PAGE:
Carnival Season were a band in the wrong place at the wrong time; if they'd been based in Seattle in 1988 or Minneapolis in 1983, they would have fit right in with their peers, but in Birmingham, AL in 1985, their mixture of hard rock guitar, thoughtful but streetwise lyrics, and tunes that were aggressive and tuneful at once made them an anomaly, and in a community where alternative rock had trouble gaining a foothold, they never gained the larger audience their music deserved.
Originally named Karnival Season, the band was formed in 1984 by guitarist and singer Tim Boykin and bassist Brad Quinn, both of whom were fresh out of high school and interested in playing rock & roll. Boykin and Quinn teamed up with guitarist Ed Reynolds and drummer Mark Reynolds; the band started gigging regularly at a Birmingham club called The Nick and launched short tours through the South. Karnival Season released a three-song 7" on Rat's Bane Records, and the group caught the ear of an A&R man from MCA Records, who arranged for the band to cut a set of demos with Tim Lee of the Windbreakers producing. MCA passed on the band, but the British label What Goes On liked the tapes, and having worked with another Birmingham act, the Primitons, they signed the now correctly spelled Carnival Season to a record deal. Mats Roden of the Primitons produced a three-song EP that was released by What Goes On in 1986, which marked their first recordings as a trio following Ed Reynolds' departure from the band. Carnival Season continued to tour and played frequently on their home turf, opening shows for the likes of the Meat Puppets, Redd Kross, Drivin' n' Cryin', and the Replacements, whose guitarist Bob Stinson talked up the band in Matter magazine, saying "You couldn't help but like ‘em, they were just that good."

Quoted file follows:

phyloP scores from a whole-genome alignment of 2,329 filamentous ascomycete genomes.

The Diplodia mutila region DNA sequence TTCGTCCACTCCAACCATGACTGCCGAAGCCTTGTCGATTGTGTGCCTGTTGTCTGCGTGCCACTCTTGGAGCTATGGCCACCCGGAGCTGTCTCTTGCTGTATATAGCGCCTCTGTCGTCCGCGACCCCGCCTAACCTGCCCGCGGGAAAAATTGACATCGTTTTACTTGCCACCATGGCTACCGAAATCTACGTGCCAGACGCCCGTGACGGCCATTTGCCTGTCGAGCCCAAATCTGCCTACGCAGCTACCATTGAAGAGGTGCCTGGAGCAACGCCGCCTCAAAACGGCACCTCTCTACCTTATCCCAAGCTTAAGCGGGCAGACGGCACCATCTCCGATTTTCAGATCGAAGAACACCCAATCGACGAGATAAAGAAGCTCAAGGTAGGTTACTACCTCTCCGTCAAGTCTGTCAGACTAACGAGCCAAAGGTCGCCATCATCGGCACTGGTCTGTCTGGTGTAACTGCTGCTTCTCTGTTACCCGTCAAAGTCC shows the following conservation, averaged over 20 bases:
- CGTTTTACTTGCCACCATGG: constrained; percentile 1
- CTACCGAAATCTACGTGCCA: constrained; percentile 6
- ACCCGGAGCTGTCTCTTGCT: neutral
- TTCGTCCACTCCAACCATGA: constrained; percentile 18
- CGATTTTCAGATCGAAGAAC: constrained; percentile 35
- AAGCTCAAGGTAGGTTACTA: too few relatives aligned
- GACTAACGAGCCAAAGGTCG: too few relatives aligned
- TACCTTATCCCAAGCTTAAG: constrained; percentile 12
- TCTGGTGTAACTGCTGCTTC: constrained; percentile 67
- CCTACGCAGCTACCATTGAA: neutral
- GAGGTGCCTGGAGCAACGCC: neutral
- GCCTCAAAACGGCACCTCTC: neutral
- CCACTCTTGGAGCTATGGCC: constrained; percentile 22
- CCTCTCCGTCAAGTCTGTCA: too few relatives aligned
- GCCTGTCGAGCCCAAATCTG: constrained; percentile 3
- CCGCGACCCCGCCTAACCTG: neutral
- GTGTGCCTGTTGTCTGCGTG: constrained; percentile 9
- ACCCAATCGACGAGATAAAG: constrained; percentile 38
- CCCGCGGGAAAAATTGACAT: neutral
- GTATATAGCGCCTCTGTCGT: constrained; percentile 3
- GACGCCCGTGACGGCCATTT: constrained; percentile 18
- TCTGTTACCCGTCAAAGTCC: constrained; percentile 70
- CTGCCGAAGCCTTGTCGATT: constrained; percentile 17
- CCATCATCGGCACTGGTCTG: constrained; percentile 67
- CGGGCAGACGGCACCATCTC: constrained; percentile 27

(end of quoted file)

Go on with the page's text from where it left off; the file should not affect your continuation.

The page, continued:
In early 1987, Carnival Season made their way to Rockville, MD to record their debut album, Waiting for No One, with pop guitar icon Tommy Keene producing. The few reviews Waiting for No One received following its release in early 1988 were enthusiastic, but for the most part the music press ignored the disc, and a subsequent West Coast tour (with new second guitarist Chuck Quinn) was little short of disastrous. Convinced they'd missed the brass ring, Carnival Season played a handful of local gigs before calling it quits in mid-1989. Tim Boykin went on to play with a variety of rock and pop bands in the South, including the Shame Idols and the Lolas, while Brad Quinn has recorded and toured extensively with Tommy Keene and Mark Reynolds has remained active in music. In the fall of 2007, Carnival Season played a reunion show at their old stomping grounds The Nick, and in 2010 Arena Rock Recording Company released Misguided Promise, a comprehensive compilation featuring everything the band released along with several previously unheard demos and live recordings. ~ Mark Deming, Rovi